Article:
BRUSSELS: Belgium lowered its terror threat level on Monday (Jan 22) after three years of high alert that included the Brussels bombings, but soldiers will still guard key sites.
Prime Minister Charles Michel said the OCAM national crisis centre had reduced the level from three to two on a maximum scale of four, with "occasional exceptions".
"The national security council has been informed of the official communication of the lowering of the threat level from three to two," Michel told a news conference.
But Michel said it was "not the same level two as before" the attacks, adding that a new and reinforced security culture was now in place in Belgium.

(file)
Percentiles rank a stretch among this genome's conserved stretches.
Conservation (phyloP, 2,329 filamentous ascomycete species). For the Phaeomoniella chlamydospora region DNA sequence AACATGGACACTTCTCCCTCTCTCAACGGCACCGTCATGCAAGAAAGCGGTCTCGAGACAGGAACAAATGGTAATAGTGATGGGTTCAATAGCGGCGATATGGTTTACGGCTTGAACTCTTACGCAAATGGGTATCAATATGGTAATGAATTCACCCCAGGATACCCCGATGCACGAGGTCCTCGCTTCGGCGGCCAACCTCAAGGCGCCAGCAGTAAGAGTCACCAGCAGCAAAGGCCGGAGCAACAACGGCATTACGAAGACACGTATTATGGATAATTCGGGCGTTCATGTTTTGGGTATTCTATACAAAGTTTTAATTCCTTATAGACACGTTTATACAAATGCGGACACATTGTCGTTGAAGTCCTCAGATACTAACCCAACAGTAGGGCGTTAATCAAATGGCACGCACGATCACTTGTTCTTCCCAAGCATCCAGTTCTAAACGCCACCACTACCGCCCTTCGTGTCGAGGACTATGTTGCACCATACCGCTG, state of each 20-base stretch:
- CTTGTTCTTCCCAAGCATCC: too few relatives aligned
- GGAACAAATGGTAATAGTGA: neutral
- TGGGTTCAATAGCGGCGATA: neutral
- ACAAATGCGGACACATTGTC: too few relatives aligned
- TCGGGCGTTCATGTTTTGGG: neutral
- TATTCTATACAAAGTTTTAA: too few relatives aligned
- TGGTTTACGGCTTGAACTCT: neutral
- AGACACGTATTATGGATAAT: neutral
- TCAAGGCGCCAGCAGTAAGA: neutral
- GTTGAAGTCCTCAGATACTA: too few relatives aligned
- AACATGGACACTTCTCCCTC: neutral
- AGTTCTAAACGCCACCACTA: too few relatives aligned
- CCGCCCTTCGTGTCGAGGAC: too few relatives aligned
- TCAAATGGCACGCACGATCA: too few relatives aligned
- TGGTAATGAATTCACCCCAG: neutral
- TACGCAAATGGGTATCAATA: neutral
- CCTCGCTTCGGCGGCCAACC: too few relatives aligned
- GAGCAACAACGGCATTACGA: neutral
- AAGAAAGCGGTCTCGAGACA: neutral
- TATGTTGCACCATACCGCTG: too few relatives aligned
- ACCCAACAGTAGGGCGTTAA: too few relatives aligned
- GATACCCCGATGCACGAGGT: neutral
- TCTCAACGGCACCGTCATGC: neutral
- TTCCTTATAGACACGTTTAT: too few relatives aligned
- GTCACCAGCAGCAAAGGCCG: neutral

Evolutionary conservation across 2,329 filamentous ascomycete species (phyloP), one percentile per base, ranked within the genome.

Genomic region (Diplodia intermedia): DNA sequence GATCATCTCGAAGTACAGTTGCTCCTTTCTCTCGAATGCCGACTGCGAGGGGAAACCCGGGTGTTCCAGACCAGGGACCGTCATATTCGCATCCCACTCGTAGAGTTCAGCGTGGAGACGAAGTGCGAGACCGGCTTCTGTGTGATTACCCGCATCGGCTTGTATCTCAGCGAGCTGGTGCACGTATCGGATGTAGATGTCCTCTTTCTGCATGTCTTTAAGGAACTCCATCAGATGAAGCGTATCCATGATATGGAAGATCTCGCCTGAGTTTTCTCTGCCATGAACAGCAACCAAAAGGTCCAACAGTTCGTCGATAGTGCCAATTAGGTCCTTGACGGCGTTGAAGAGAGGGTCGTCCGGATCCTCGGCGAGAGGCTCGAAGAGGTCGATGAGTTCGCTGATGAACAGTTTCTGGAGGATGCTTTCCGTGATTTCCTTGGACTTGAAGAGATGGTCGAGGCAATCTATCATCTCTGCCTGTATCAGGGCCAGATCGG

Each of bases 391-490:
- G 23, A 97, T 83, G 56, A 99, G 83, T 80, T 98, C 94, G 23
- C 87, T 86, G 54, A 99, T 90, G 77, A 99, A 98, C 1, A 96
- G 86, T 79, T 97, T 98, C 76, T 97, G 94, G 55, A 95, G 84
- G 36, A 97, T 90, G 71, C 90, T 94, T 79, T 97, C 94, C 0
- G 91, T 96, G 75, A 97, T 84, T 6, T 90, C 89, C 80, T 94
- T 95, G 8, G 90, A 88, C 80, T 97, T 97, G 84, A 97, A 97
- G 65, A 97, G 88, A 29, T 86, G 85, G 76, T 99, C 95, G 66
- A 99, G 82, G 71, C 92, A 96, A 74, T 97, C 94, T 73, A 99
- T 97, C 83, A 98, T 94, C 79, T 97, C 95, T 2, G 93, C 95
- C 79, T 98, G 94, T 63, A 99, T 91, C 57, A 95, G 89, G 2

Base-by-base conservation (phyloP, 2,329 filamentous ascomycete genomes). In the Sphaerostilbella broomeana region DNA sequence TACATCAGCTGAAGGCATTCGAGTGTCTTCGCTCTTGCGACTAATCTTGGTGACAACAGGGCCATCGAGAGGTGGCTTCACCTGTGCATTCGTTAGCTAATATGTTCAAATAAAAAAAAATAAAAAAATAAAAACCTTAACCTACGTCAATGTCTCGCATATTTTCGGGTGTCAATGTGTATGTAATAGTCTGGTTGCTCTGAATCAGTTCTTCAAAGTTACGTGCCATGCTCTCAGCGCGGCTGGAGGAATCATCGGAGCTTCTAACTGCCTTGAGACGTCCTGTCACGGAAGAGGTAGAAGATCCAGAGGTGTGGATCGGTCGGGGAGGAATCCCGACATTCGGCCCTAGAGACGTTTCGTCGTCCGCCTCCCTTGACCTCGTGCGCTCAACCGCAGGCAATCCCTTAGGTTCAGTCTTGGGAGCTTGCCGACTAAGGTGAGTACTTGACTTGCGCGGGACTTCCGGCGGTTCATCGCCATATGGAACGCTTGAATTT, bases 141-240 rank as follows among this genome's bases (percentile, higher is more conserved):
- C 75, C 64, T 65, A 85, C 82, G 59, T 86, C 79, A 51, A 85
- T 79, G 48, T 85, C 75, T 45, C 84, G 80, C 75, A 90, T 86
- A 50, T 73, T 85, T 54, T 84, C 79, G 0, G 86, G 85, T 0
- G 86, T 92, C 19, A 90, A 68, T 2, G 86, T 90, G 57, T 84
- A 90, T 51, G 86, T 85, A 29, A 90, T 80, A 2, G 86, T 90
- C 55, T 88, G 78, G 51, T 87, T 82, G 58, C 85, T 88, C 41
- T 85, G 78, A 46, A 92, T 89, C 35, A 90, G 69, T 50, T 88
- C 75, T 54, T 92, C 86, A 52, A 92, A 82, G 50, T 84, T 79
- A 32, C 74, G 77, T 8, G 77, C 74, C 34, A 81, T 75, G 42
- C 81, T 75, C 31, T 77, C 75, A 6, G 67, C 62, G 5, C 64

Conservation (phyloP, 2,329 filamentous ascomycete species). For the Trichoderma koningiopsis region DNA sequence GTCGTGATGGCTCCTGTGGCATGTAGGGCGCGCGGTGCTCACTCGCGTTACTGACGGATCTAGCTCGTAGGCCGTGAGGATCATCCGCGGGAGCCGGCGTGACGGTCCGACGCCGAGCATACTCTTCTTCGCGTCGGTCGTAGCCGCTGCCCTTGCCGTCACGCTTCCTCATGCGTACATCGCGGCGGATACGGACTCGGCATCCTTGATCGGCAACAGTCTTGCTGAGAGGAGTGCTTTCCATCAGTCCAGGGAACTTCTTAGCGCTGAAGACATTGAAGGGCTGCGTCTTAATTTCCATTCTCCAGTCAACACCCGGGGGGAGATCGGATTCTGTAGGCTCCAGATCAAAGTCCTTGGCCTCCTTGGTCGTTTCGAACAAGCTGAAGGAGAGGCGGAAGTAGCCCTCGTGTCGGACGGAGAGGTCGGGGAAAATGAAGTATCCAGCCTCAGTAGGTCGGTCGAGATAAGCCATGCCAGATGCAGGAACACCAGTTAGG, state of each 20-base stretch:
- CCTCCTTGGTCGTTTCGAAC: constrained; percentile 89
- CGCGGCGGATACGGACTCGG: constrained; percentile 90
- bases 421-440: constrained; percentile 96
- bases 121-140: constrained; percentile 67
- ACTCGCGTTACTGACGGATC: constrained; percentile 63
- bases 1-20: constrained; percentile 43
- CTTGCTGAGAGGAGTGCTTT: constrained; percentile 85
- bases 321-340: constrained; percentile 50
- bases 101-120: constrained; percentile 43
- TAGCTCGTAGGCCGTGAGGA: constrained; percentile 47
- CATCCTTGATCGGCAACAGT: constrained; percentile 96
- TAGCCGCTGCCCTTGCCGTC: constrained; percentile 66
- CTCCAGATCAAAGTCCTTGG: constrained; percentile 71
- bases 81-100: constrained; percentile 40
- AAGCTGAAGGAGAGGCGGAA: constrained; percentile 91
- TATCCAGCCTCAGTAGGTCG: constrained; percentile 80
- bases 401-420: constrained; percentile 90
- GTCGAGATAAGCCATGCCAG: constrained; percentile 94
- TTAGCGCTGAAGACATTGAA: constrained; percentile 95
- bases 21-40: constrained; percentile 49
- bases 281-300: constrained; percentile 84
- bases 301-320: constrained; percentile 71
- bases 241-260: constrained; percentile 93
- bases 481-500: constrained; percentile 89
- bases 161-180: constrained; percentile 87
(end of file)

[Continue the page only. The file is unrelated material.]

Michel's spokesman Frederic Cauderlier told AFP that troops who have been on Belgian streets since 2015 would still be stationed outside sensitive sites.
Belgian media said these included nuclear power stations and religious sites such as synagogues.
They would also be deployed at major gatherings, for example sporting events, Cauderlier said.
The threat has been at level three - "probable and likely" - or higher since the smashing of a terror cell in the town of Verviers on January 2015 that was planning an attack on police.
The Verviers cell also had links to Abdelhamid Abaaoud, the mastermind of the November 2015 Islamic State attacks on Paris that killed 130 people.
Belgium further raised the terror level to four - signifying a "serious and imminent threat" - after the Paris attack, and placed the capital Brussels on lockdown for a week.
It again raised the threat to four on Mar 22, 23 and 24, 2016, after IS suicide attacks on Brussels airport and a metro station which killed 32 people.